It has been known since the late 1960's or earlier that chondroitin sulfate may reduce atherosclerosis and may also lessen heart attacks in patients who already have atherosclerosis. Animal research in 2008 seems to confirm this view.120

Red wine

A number of studies in the past found that drinking moderate amounts red wine, which naturally contains resveratrol, lessens death risk from heart disease due to its antioxidant effect. However, more recently, scientists have concluded that the detriments outweigh the benefits for long-term health.121 Alcohol metabolizes into acetaldehyde, a chemical that damages DNA and affecting many parts of the body. It also raises the levels of triglycerides in the blood and consumption can cause liver disease, high blood pressure,122 cancer,123 alcoholism, and at high intake, an increased risk of heart disease.


Low blood levels of lycopene, a carotenoid (plant colorant compound, high in tomatoes) have been found in patients with atherosclerosis, especially smokers, suggesting that lycopene may be protective.87 Later research substantiates this finding.124, 125

Discussion: Botanical Treatment

Herbs and their action

  • Garlic Reduces atherosclerosis, helps hardened arteries
  • Fenugreek, garlic, guggul, psyllium Lowers cholesterol
  • Green tea Blocks cholesterol oxidation
  • Garlic, ginger, ginkgo, peony, turmeric Decreases clotting
  • Butcher's broom, rosemary Stimulates circulation

Garlic has been demonstrated to lessen atherosclerosis and reduce cholesterol in a number of long-term, double-blind studies88, 89 although other studies contradict this. Garlic also appears to reduce blood clotting, and aged garlic extract has been found to be helpful as opposed to raw garlic.90-97 However, very large quantities of garlic are needed.

Ginkgo may also reduce atherosclerosis risk and reduce blood clotting as well as increase circulation to the arms, legs and brain.98-101

Other Herbs
Research consistently demonstrates that psyllium is effective in lowering cholesterol and triglyceride blood levels.106 Because green tea fights free radicals it may also help lessen atherosclerosis.108 Ginger has the capacity to reduce blood clotting with minimums of 1 heaping teaspoon daily.110-112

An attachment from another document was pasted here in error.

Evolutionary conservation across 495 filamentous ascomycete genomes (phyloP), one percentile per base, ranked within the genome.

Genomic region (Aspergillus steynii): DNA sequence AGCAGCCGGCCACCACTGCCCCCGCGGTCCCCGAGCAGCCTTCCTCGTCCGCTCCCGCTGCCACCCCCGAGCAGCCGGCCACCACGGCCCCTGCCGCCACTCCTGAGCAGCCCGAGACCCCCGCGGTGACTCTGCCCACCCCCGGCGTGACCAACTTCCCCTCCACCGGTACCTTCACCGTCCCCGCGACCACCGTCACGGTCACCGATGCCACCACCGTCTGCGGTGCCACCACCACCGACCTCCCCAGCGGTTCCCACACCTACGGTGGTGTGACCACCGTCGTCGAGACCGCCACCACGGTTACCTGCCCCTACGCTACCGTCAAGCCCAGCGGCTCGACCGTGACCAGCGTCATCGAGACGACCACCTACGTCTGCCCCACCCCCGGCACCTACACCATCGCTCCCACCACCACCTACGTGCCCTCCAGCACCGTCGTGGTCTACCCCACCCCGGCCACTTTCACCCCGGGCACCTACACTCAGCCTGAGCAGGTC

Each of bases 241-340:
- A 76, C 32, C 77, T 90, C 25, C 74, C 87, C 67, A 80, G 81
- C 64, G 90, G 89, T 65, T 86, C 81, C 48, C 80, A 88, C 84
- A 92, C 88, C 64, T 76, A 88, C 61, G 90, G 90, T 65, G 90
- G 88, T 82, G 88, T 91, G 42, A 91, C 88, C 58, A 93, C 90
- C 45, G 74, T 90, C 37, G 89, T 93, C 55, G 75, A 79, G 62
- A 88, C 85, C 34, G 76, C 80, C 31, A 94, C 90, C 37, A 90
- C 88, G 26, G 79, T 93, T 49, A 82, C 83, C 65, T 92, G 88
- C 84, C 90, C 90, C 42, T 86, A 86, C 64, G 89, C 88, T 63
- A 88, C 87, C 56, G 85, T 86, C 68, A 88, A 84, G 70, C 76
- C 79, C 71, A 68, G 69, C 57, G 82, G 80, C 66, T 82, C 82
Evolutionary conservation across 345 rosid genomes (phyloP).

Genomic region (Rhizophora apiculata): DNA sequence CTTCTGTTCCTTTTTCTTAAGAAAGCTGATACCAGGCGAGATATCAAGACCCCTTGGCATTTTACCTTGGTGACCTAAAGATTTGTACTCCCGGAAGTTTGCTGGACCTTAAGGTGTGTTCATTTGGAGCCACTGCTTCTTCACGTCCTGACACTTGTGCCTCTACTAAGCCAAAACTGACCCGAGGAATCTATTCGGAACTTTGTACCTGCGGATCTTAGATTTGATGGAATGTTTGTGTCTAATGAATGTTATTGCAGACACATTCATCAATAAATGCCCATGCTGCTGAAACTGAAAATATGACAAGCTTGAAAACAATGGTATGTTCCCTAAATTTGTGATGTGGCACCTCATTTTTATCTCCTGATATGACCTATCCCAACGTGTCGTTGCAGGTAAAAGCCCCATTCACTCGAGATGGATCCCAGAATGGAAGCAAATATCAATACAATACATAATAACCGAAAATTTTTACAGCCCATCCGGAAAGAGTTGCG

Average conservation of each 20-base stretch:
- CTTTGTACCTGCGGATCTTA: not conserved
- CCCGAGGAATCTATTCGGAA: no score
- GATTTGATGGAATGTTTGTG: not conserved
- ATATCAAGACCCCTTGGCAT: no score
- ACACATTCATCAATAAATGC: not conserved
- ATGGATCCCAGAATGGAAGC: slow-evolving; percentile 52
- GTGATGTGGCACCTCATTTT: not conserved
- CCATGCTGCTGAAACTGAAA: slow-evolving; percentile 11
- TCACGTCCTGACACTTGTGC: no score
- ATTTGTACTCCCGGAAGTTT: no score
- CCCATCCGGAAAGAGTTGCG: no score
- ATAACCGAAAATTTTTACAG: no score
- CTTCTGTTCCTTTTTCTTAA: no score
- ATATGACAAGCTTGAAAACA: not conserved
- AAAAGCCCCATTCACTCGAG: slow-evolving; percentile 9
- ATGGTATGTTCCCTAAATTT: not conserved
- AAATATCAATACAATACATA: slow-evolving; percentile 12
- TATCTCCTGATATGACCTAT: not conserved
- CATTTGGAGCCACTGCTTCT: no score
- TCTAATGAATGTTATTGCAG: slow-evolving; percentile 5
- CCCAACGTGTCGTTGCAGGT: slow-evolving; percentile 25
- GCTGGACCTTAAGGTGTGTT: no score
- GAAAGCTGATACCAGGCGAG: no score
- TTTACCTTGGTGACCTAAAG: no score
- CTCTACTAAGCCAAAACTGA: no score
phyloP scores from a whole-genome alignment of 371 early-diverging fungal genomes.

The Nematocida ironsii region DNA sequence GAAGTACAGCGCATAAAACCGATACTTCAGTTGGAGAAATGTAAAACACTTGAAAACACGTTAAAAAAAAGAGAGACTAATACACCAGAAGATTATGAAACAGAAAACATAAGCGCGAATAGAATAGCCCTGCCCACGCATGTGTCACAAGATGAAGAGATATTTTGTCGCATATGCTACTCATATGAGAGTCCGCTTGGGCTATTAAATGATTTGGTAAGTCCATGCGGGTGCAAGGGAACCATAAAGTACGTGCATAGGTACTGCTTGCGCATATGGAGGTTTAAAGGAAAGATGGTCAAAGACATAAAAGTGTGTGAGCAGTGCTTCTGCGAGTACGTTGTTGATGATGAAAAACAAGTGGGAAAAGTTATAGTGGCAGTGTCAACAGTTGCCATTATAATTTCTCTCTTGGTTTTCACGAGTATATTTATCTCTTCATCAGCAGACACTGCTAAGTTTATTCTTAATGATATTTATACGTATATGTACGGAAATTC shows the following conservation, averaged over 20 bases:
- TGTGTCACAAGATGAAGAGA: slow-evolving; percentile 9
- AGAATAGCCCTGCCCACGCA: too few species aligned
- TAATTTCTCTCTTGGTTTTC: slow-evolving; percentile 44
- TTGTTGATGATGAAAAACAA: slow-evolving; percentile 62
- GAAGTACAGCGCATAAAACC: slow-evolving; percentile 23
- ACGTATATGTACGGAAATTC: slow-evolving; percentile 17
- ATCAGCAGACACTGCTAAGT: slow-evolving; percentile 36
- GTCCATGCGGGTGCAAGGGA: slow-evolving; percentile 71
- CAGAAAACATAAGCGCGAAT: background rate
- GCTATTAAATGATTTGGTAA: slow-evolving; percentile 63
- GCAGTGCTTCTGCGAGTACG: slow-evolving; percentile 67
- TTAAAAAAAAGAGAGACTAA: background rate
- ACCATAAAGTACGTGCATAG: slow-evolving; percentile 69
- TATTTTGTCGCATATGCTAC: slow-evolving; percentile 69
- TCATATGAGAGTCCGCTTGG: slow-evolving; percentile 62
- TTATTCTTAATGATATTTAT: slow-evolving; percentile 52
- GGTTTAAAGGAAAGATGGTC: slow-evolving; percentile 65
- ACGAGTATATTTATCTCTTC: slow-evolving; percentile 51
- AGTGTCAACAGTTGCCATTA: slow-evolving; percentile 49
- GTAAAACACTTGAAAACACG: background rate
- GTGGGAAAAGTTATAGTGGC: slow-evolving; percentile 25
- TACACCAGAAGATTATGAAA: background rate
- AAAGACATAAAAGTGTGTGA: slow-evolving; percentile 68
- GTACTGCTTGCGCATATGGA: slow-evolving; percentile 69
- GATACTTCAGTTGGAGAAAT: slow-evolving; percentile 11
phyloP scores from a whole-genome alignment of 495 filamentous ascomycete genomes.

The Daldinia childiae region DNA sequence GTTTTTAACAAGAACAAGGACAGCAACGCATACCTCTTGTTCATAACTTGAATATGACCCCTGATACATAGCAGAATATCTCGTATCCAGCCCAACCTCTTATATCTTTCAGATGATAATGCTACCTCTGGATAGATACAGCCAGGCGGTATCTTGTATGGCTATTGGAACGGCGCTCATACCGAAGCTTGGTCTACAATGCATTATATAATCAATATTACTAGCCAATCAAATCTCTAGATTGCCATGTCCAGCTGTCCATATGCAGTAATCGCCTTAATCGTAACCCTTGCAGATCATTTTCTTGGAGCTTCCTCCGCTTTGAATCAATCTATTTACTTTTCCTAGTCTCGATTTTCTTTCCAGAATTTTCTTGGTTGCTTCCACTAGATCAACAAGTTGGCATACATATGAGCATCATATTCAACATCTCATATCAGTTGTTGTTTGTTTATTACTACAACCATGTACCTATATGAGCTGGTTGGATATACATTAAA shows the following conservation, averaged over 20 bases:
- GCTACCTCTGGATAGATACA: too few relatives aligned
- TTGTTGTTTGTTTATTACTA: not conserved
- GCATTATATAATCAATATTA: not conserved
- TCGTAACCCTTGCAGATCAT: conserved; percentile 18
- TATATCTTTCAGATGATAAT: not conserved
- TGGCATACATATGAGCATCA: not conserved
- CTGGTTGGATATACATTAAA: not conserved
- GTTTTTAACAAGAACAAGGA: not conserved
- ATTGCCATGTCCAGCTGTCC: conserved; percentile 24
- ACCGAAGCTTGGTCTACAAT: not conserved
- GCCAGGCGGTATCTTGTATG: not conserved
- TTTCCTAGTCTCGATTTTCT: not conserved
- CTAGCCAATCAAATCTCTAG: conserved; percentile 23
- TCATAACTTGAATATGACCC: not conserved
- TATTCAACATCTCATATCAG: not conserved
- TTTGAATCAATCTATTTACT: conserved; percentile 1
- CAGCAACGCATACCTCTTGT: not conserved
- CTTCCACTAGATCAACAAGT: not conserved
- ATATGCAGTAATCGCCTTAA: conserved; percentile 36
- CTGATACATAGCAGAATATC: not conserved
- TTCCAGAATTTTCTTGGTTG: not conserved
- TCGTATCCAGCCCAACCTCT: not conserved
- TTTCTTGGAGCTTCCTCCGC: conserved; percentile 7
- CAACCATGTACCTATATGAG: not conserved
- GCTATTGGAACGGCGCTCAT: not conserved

Related Health Condition: Atherosclerosis.


See research footnotes on atherosclerosis

More footnotes:
118. National University of Ireland, Galway (2011, November 23). Study calls sodium intake guidelines into question.
119. Tufts University, Health Sciences (2010, October 20). Eating mostly whole grains, few refined grains linked to lower body fat.
120. Effect of chondroitin sulphate in a rabbit model of atherosclerosis aggravated by chronic arthritis, J Pharmacol. 2008 June; 154(4): 843-851.
121. Wood AM, Kaptoge S, Butterworth AS, Willeit P, Warnakula S, et al. (2018). Risk thresholds for alcohol consumption: combined analysis of individual-participant data for 599 912 current drinkers in 83 prospective studies. Lancet. Apr 14;391(10129):1513-1523.
122. Biddinger KJ, Emdin CA, Haas ME, Wang M, Hindy G, et al. (2022). Association of Habitual Alcohol Intake With Risk of Cardiovascular Disease. JAMA Netw Open. 2022 Mar 1;5(3):e223849
123. Goding Sauer A, Fedewa SA, Bandi P, Minihan AK, Stoklosa M, et al. (2021). Proportion of cancer cases and deaths attributable to alcohol consumption by US state, 2013-2016. Cancer Epidemiol. Apr;71(Pt A):101893.
124. Lycopene, Atherosclerosis, and Coronary Heart Disease, Tiina Rissanen, Sari Voutilainen, Kristiina Nyyss\F6nen and Jukka T. Salonen, Exp Biol Med November 2002 vol. 227 no. 10 900-907
125. The anti-carcinogenic and anti-atherogenic effects of lycopene: a review, Adetayo O. Omoni, Rotimi E. Aluko, Department of Human Nutritional Sciences, University of Manitoba, Winnipeg, Man., Canada R3T 2N2

Atherosclerosis Home
Diet:   Mediterranean diet   Fiber   Cholesterol   Salt   Refined grains
Lifestyle:   Smoking   Weight   Stress
Nutrients:    Tocotrienols   Omega 3   Selenium   Vitamin C   Vitamin E   Vitamin Bs   Other nutrients   Herbs